I’m not going into details on purpose, because I want you to get interested, because I’m a strong believer in doing your own research. Find information that vibe with you. Information that you believe in. You have the responsibility to your body and it’s on you to leech out the truth over bullshit.
And sometimes it’s impossible to figure it out, because you find yourself in a grey area – that’s the case with dietary supplements.


Nature made vitamin b12


vegan vitamin D

These are my 2 vegan supplements recommendations that I believe everyone should take.

 

 

If you liked what you read and found the information useful, please follow on social platforms and join my Facebook group “Vegan for Beginners”.

If you have any questions, want to share your experience or just chat on this topic, write a comment below. I’d love to hear your point of view!

Till next time,

Katya

15 thoughts on “Vegan supplements recommendations”

  1. There’s so much misinformation out there about the vegan diet, it seems like everyday I see another anti-vegan YouTube video pop up in my feed saying that vegans are nutritionally deficient, when in fact it’s the opposite, people on the SAD diet are the ones deficient.

    I do realize the importance of B12, however I’m not a fan of taking supplements if it means having to swallow a capsule everyday. Would eating B12 fortified foods be just as effective?

    Reply
    • Hi Son, yes, eating fortified foods will do the job. There’s a wide variety of different products that have vitamin B12 added, just look at the ingredients label at the back of the packaging.

      Best,

      Katya

      Reply
  2. Hi Katya,

    Interesting information, thanks for good advice.

    Unfortunately, wild mushrooms are not common in American culture. I am Russian (Aren’t you? Your name sounds Russian). 

    I grew up going to the forest each summer with my grandma for mushroom picking. I can’t think of anything more enjoyable than walking in the woods and looking for mushrooms, and then I don’t think there is more delicious food than certain kinds of wild mushrooms. I am saying this because mushrooms also contain protein, iron, and believe it or not, some even contain vitamin D. I don’t know easy English names for these mushrooms, but I looked them up in Wikipedia and found Latin names for them. Boletus Edulis is rich in protein and iron. Lactarius Resimus contains vitamin D. This last mushroom we eat pickled. 

    I thought that a peek into another culture might be entertaining. 🙂

    Thank you for the good educational post. I really enjoyed reading and learned something new for myself. 

    ~ Julia

    Reply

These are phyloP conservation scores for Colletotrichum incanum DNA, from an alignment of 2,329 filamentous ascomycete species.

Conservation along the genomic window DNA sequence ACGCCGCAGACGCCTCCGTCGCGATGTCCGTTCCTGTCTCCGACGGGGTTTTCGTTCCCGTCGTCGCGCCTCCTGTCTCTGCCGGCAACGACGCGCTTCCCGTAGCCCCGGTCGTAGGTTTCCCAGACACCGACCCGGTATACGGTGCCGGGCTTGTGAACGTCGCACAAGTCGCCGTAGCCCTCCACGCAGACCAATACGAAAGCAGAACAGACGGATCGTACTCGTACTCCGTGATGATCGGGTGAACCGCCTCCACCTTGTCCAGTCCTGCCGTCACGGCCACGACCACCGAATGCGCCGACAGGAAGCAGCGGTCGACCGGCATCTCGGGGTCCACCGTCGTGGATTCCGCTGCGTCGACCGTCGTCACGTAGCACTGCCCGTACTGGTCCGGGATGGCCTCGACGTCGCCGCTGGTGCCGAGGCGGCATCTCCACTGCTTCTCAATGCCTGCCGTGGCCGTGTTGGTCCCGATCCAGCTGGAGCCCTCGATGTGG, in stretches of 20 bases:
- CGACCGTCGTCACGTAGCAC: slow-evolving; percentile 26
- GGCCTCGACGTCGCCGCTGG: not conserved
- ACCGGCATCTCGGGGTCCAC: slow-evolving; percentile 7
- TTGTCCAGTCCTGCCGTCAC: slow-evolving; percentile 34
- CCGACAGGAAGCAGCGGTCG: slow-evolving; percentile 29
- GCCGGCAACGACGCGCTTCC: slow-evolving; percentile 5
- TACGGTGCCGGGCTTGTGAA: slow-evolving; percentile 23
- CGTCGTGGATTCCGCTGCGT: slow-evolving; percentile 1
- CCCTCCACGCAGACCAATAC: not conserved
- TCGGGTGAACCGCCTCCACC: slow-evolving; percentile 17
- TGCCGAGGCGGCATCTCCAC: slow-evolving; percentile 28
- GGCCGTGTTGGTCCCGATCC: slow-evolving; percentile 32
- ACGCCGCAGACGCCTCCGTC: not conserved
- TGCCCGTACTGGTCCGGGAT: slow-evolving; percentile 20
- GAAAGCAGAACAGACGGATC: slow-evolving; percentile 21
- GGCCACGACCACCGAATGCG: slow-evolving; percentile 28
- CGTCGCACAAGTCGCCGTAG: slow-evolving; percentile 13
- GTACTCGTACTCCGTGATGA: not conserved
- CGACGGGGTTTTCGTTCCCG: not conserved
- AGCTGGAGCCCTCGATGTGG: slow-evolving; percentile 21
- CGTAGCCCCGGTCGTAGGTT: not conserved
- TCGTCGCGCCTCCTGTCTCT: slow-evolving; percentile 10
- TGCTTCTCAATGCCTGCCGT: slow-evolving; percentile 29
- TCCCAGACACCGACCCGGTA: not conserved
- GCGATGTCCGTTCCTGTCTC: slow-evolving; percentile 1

• Hi Julia, at first I was a bit confused why mushrooms 🙂 A lot of people, I colder climates grow mushrooms indoor, maybe you can find it in Russia as well and no, I’m not Russian, I believe my name originates from Slavic Katerina or maybe Katjusha 🙂 

      I’ll look it up: Boletus Edulis and Lactarius Resimus. 

      Thanks so much for putting your time in it. I love mushrooms and will try to find them here (in Australia).

      xo,

      Katya

      Reply
  3. Hi Katya

    You have done an awesome job with your presentation. I hope meat eaters and anti-vegan will read this post and get a better understanding of what you get as a vegan or vegetarian. 

    I remember when I told my sister that I became a vegetarian, she was like, that not good, you will not get enough protein or calcium. She works in the health industry, but she reacted as most of people do. And then we discussed it in details. I asked her, can one find proteins only in meat? What about mushrooms? She took time to think and we came up with substitute in nuts and other vegetables.

    It is really important to teach people to understand that meat is not the only source of proteins. And teach them what we can find in plants, nuts and fruits. 

    Thanks

    Reply
    • Hi Adyns68, always great to hear from you 🙂

      I know exactly what you’re saying, my mum was..still is so concerned if I’m malnourished and she’ll always ask me what I eat and how I feel. I take it as a compliment, she cares about me. 

      And your sister clearly cares about you too 🙂

      There’re like 80000 edible plants and I think we just forgot about everything we can eat. But you know, each individual has to decide for themselves either to explore it or not.

      Best and say hi to your sister,

      Katya 

      Reply
  4. Hi Katya

    Getting the right balance of vitamin and minerals is very important, no matter if you eat animal products or not. Calcium is available from leafy green and should not be an issue.  I believe you should get your nutrients from food as much as possible, but I  can imagine people who will struggle with this. I agree you don’t need to supplement with iron unless you suffer from anemia, which could be a sign of internal bleeding.

    Vitamin D is so important and I would recommend supplementation, as long as it is in the right form of vitamin D3. Vitamin B12 absorption can decrease with age, in that you are getting enough in your diet but your body have difficult absorbing it.

    Thank you for writing this article, which will help people greatly. What about the micro mineral that are required in minute qualities?

    Thanks

    Antonio